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BENSON: What is the hillbilly stereotype?

"Mountain dew" is a slang word for moonshine. The extensive marketing for the soft drink of the same name first appeared fifty years ago, in the mid-1960's. The cartoon advertisement featured a hillbilly who wore a floppy hat, sported an unkempt ...

Benson
Benson, William H.Ñ08/12/11Ñ937777

"Mountain dew" is a slang word for moonshine. The extensive marketing for the soft drink of the same name first appeared fifty years ago, in the mid-1960's. The cartoon advertisement featured a hillbilly who wore a floppy hat, sported an unkempt beard, smiled a toothless grin, had shaggy hair, and wore ragged shirt and pants. No shoes.
On occasion he would lift a brown jug to his lips and drink deep of his "mountain dew, and just as often, he would aim his shot gun and shoot at anyone who dared to offend him. His catch phrase, "Yahoo! It's Mountain Dew. It'll tickle your innards."
Television and movies adopted the Appalachian mountain man stereotype. There was Ernest T. Bass and Pa Darling on "The Andy Griffith Show," Festus Haggen on "Gunsmoke," and a string of amusing characters on "Hee Haw." The most famous fictional hillbilly family though was the Clampett's on "The Beverly Hillbillies." There was Jed Clampett; his daughter, Elly May; his mother-in-law, Granny or Daisy Moses; and his nephew, Jethro Bodine, who bragged on his sixth-grade education.
Al Capp drew the newspaper cartoon "Li'l Abner" for forty-three years. In it he featured Abner Yokum who lived in a cabin in Dogpatch, with his parents Mammy and Pappy Yokum.
A new book, "Hillbilly Elegy," landed on the New York Times best-seller list earlier this year. Its author, J. D. Vance, tells a compelling story of his family. His grandparents, Jim and Bonnie Vance, fled their community of Jackson, in eastern Kentucky, in the middle of the twentieth century, and followed the "Hillbilly Highway" north to Middletown, Ohio, where Jim worked in the steel mill.
J. D. lists the reasons why he calls Jim and Bonnie Vance hillbillies. They spew the most foul language. They display hair-triggered tempers, ready for a fight. They are quick to defend their family's honor. They marry far too young. They drink far too much alcohol. They consume a poor diet. They are uneducated. College or a hope for a better future are distant dreams.
When young, J. D. has little contact with his dad, and his mother is a hopeless drug addict who brings a string of men into their home. She turns on each of them. She screams, she throws things at them, until the tirades and the drug-induced hysteria drive each away. As a result, J. D. and his older half-sister Lindsay spend lots of time with Jim and Bonnie, who take a special interest in them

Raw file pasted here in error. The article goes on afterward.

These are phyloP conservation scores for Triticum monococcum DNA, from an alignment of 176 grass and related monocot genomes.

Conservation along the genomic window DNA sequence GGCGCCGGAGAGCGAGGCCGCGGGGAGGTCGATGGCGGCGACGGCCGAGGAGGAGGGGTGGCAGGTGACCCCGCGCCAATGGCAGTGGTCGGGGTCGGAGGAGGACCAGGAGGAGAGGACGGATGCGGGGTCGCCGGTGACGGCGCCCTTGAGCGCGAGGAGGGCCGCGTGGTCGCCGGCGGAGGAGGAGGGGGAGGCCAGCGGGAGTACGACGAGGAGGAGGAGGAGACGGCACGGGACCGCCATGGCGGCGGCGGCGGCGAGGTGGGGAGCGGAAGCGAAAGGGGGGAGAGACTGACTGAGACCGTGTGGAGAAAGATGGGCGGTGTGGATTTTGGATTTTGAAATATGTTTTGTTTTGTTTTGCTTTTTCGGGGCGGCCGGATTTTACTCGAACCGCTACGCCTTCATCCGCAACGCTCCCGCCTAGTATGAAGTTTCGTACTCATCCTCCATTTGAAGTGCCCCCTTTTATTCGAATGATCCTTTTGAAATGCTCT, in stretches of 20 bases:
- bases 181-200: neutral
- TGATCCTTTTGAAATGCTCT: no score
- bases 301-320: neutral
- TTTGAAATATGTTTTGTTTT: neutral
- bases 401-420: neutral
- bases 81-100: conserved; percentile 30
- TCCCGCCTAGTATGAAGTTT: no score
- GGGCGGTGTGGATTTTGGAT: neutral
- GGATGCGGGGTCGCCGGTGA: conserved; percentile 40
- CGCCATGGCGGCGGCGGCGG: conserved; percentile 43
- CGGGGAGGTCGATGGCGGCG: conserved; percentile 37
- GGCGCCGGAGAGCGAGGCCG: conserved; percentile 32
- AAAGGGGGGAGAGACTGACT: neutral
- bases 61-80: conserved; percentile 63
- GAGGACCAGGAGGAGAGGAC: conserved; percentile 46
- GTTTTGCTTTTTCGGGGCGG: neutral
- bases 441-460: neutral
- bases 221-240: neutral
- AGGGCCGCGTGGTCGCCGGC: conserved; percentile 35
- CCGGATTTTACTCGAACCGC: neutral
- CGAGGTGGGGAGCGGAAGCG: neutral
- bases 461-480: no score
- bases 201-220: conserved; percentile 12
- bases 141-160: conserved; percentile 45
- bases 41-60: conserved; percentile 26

Bonnie encourages her grandson to do well in high school. He tries, but his home life is so chaotic, and he misses so much school. Evenings Jim works with J. D. on his math problems. After high school, J. D. joins the Marines, serves one tour in Iraq, and then attends Ohio State University, where he graduates in a year and a half, even though he works at two jobs. The Marines' discipline allows him to survive on four or five hours of sleep. He applies to Yale Law School and receives an acceptance.
J. D. is now thirty-one, works as an attorney, and lives in Cincinnati, Ohio.
The book's critics point out that J. D. is not a hillbilly. First, he is smart, focused, and driven. He sees distant goals and pursues them. Also, he worked to control his temper and cease lashing out at those he loves, and he managed to steer clear of the drugs and alcohol. Most people though cannot ace Yale law school, and cannot escape their chaotic and depressed home lives.
Then, J. D. did not grow up in the Appalachian Mountains. Instead, he grew up in Middletown, Ohio, in the Rust Belt, two generations removed from eastern Kentucky's economy and culture.
One of the book's reviewers, Paul Prather, points out that J. D. identifies certain of the Rust Belt's negatives: "the vanished jobs in union factories and steel mills," and that "the working class seems caught in a free fall of addiction, unemployment, fury, and hopelessness. 'Hillbilly Elegy' shows us how that feels up close."
Donald Trump, a New Yorker, who has lived his life many miles removed from either the Rust Belt or the Appalachians, tapped into those feelings of "fury and hopelessness" during his run for the Presidency. Middletown's residents recognize that the jobs in the steel factories have "vanished," and that the town's middle-class workers struggle to find work. As a result, people turn to alcohol and drugs. Trump perceived their deep frustration and spoke to it.
It is true. Middletown's residents do suffer from rampant drug abuse. The city lies inside Butler County, and the county's coroner recently said that that "he expects 2016 will top last year's 189 drug overdose deaths, and that 141 of those are related to heroin or fentanyl."
J. D. Vance was lucky. He escaped Middletown's drug problem, and his mother's chaotic life, and he forged a better life for himself. He dresses well, speaks well, writes well, and holds down an excellent job. He is far from the hillbilly stereotype, and thus sees little reason to grab a gun and shoot at anyone who offends him, or to sip home-brewed "mountain dew" moonshine from a jug.

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